Your "gentle tap" suggestion is a good idea (esp if timeouts are short). I get sloppy with kill 9, since I tend to give long timeouts usually just as sanity checks. If they ever trigger, the child is usually at the point where anything other than 9 won't do much. Thanks.
Re: Timing out shell commands (paranoia)
by jbert (Priest) on May 02, 2001 at 15:15 UTC

    (As you aleady know...but to give context...)
    The 'alarm(X)' function arranges for a signal (SIGALRM) to be delivered to your process (and hence interrupt it) in X seconds (give or take a bit of rounding).

    If your process happens to be executing your perl function 'command' then it is interupted and your signal handler called. This then does a 'die' and your eval catching mechanism picks up and carries on.

    If you have started another process (this is your case when you have an external command started with system or backticks) then it neither knows nor cares that your process has received an alarm...which is why it continues to run.

    I think what you want to do is pretty much in your second example. When you receive the SIGALRM you'll want to kill the child...which means you need the child pid.

    Zigster mentioned a good point. 'kill -9' is a bit rude (it depends on what the subprocess does if you care about being rude to it). I differ about the best signal to kill with initially though. The unix default for the 'kill' command is SIGTERM (15), which means 'please die'.

    This is all assuming Unix because you mentioned the 'alarm' function. If you want to achieve a similar effect on Win32, the last time I looked at this the best (only?) way was to use the Win32::Process::Create, which creates a handle to the new process upon which you can then wait for a specified period.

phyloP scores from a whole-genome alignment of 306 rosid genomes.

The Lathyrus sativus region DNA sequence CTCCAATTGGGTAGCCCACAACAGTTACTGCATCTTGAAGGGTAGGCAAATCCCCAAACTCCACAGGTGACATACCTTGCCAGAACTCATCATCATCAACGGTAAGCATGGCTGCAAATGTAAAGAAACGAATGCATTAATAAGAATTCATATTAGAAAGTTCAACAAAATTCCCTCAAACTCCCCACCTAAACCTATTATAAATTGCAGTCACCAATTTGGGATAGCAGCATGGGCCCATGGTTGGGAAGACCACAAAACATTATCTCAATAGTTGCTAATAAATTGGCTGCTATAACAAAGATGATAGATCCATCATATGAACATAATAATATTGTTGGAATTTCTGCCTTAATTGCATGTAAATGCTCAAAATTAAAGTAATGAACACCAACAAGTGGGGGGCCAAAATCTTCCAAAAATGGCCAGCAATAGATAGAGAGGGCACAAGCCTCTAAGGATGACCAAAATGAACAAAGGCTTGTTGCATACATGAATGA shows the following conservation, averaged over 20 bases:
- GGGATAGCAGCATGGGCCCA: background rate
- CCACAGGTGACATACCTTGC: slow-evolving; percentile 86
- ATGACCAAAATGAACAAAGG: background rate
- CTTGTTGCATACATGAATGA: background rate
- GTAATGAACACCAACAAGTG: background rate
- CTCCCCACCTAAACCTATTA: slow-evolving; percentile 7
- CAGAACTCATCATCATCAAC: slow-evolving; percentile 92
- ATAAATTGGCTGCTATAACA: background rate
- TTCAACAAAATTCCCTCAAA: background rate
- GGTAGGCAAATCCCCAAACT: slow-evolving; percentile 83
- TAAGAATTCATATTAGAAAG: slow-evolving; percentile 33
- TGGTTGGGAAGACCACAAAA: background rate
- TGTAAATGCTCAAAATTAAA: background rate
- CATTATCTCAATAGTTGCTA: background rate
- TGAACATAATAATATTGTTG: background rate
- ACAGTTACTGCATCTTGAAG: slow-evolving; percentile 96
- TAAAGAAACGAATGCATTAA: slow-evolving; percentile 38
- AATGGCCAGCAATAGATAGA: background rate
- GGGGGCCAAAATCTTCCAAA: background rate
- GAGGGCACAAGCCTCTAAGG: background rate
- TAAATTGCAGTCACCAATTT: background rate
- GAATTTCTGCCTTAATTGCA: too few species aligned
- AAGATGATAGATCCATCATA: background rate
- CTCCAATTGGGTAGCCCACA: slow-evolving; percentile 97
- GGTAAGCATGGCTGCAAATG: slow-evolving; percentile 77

Lastly, a quick bit of CPANning shows up:
    Proc::Background - Generic interface to Unix and Win32 background process management

    "This is a generic interface for placing processes in background on both Unix and Win32 platforms. This module lets you start, kill, wait on, retrieve exit values, and see if background processes still exist."

    Which (if it does what it says on the tin) sounds interesting...

Re: Timing out shell commands (paranoia)
by Dominus (Parson) on May 02, 2001 at 18:31 UTC
    Says bluto:
    I'm trying to figure out an effective way of timing out shell commands in Perl.
    The technique I usually use for this is to make a very small tool called stopafter:
    #!/usr/bin/perl # stopafter - run a command with a timeout my $time = shift; alarm($time); exec @ARGV; die "Couldn't exec @ARGV: $!; aborting";
    To use stopafter, you say something like this:
    stopafter 300 command arg arg...
    The command runs, but it dies automatically after 300 seconds.

    Now in your Perl program, use:

    open FH, "stopafter 10 command |" or die ...;
    Now read from the pipe as usual. After 10 seconds, the timer expires and you get an end-of-file condition on the pipe.

    Hope this helps.

    --
    Mark Dominus
    Perl Paraphernalia